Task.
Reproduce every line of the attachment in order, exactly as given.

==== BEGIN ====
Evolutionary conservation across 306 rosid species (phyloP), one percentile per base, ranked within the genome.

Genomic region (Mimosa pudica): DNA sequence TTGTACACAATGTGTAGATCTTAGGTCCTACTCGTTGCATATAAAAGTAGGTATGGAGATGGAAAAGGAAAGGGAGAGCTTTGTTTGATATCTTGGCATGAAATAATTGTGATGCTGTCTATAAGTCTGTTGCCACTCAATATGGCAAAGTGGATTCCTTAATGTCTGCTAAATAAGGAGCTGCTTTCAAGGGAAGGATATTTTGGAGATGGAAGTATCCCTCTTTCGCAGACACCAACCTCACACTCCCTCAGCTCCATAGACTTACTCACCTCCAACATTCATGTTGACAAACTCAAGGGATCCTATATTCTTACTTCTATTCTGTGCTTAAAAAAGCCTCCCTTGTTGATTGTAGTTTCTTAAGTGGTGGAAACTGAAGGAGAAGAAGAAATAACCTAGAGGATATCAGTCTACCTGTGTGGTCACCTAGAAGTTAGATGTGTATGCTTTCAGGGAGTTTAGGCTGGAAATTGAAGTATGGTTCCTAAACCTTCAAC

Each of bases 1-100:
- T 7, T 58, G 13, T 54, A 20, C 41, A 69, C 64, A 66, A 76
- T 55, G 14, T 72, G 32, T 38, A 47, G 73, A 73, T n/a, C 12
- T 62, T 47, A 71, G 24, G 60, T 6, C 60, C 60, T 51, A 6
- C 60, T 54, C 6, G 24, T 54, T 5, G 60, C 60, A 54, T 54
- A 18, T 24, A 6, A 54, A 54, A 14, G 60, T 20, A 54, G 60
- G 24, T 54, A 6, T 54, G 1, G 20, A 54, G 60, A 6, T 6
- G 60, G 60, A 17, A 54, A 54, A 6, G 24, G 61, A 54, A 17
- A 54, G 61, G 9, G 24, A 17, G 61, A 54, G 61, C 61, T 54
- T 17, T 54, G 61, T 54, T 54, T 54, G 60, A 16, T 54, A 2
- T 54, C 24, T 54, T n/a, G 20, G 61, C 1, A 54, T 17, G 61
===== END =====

Evolutionary conservation across 306 rosid species (phyloP), one percentile per base, ranked within the genome.

Genomic region (Mimosa pudica): DNA sequence TTGTACACAATGTGTAGATCTTAGGTCCTACTCGTTGCATATAAAAGTAGGTATGGAGATGGAAAAGGAAAGGGAGAGCTTTGTTTGATATCTTGGCATGAAATAATTGTGATGCTGTCTATAAGTCTGTTGCCACTCAATATGGCAAAGTGGATTCCTTAATGTCTGCTAAATAAGGAGCTGCTTTCAAGGGAAGGATATTTTGGAGATGGAAGTATCCCTCTTTCGCAGACACCAACCTCACACTCCCTCAGCTCCATAGACTTACTCACCTCCAACATTCATGTTGACAAACTCAAGGGATCCTATATTCTTACTTCTATTCTGTGCTTAAAAAAGCCTCCCTTGTTGATTGTAGTTTCTTAAGTGGTGGAAACTGAAGGAGAAGAAGAAATAACCTAGAGGATATCAGTCTACCTGTGTGGTCACCTAGAAGTTAGATGTGTATGCTTTCAGGGAGTTTAGGCTGGAAATTGAAGTATGGTTCCTAAACCTTCAAC

Each of bases 1-100:
- T 7, T 58, G 13, T 54, A 20, C 41, A 69, C 64, A 66, A 76
- T 55, G 14, T 72, G 32, T 38, A 47, G 73, A 73, T n/a, C 12
- T 62, T 47, A 71, G 24, G 60, T 6, C 60, C 60, T 51, A 6
- C 60, T 54, C 6, G 24, T 54, T 5, G 60, C 60, A 54, T 54
- A 18, T 24, A 6, A 54, A 54, A 14, G 60, T 20, A 54, G 60
- G 24, T 54, A 6, T 54, G 1, G 20, A 54, G 60, A 6, T 6
- G 60, G 60, A 17, A 54, A 54, A 6, G 24, G 61, A 54, A 17
- A 54, G 61, G 9, G 24, A 17, G 61, A 54, G 61, C 61, T 54
- T 17, T 54, G 61, T 54, T 54, T 54, G 60, A 16, T 54, A 2
- T 54, C 24, T 54, T n/a, G 20, G 61, C 1, A 54, T 17, G 61